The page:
As I stated last month, many improvised solos in blues, rock, jazz, country and other forms of music are based on pentatonic, or five-tone, scales. In blues and rock, the most prevalent scale used for soloing is minor pentatonic, which is intervallically spelled 1 (root), b3 (flatted third), 4 (fourth), 5 (fifth) and b7 (flatted seventh). In the key of G, that translates to the notes of G minor pentatonic, G Bb C D F, as shown in FIGURE 1.
Likewise, most blues songs are played in major keys, in what is known as a dominant harmonic environment, which contains these chord tones: 1 (root), 3 (major third), 5 (fifth) and b7 (flatted seventh); when played together, a dominant seven chord is sounded. In G, those notes are G B D F, and the resultant chord is G7. Universally, chords that contain the major third, and the flatted seventh, are known as dominant seven chords.
As so many basic tenets of music can be traced back to the major scale, so is the case with this delineation. When playing chords built from that scale, the root chord, or tonic, is a major seven, the IV (four) chord is a major seven, known as the subdominant, and the V (five) chord is a dominant seven, also known simply as dominant. In the key of C, these chords are Cmaj7, Fmaj7 and G7.
It is for this reason that, when soloing over dom7 chords, the inclusion or substitution of the major third in a minor pentatonic line sounds so good; the presence of the major third makes direct reference to one of the chord tones of the dominant chord.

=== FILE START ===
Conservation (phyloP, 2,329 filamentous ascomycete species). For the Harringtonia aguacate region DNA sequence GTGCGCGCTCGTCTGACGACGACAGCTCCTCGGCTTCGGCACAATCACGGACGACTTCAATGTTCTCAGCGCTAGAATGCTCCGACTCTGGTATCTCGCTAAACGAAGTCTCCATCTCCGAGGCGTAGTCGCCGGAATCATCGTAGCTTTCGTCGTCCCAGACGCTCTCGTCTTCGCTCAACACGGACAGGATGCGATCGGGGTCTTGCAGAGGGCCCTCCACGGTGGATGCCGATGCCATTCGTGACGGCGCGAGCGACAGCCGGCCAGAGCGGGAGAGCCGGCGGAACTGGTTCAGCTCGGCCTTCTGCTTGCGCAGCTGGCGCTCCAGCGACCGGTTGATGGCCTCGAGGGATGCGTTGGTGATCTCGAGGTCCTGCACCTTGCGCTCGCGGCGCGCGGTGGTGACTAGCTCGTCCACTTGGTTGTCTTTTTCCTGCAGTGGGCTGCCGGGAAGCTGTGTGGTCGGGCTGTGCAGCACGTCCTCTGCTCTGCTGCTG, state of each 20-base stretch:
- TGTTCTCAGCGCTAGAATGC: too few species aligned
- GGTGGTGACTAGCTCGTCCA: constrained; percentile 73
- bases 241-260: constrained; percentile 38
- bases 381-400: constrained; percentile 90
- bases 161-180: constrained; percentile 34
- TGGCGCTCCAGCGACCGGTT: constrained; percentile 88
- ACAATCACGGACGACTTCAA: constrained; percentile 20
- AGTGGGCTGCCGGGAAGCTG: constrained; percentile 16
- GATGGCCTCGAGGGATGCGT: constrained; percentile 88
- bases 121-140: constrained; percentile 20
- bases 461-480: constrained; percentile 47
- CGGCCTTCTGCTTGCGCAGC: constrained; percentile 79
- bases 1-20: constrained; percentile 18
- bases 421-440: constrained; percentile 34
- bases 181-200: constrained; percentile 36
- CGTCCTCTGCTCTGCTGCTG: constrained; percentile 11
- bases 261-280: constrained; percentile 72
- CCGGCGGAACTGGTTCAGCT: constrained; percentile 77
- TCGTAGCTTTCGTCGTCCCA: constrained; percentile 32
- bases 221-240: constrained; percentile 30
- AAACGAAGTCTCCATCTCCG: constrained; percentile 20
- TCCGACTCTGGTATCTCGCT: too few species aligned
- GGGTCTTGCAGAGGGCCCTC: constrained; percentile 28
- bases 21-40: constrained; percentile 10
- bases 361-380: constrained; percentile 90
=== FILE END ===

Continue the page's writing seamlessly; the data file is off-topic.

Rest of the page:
Two ways to substitute the major third for the minor third in a minor pentatonic line are to either bend the minor third up a half step, or to simply substitute the major third for the minor third. In FIGURE 2, the minor third - Bb in the key of G - is bent up to the major third, B natural. In FIGURE 3, B natural replaces Bb in the minor pentatonic note sequence, resulting in a sequence of G B C D F, known as dominant pentatonic.
An essential position for soloing when utilizing G minor pentatonic is first position, incorporating open strings, as shown in FIGURE 4. One can also include all of the open strings, as shown in FIGURE 5. When playing in first position, try bending every Bb note up to B natural in order to attain a G7 sound, as demonstrated in FIGURE 6. FIGURE 7 presents a seven-bar solo played over a slow blues in G, with emphasis on bending the minor third up to the major third, as well as an abundant use of open strings.
Guitar World Associate Editor Andy Aledort is recognized worldwide for his vast contributions to guitar instruction, via his many best-selling instructional DVDs, transcription books and online lessons. Contact Andy at andyaledort.com (opens in new tab).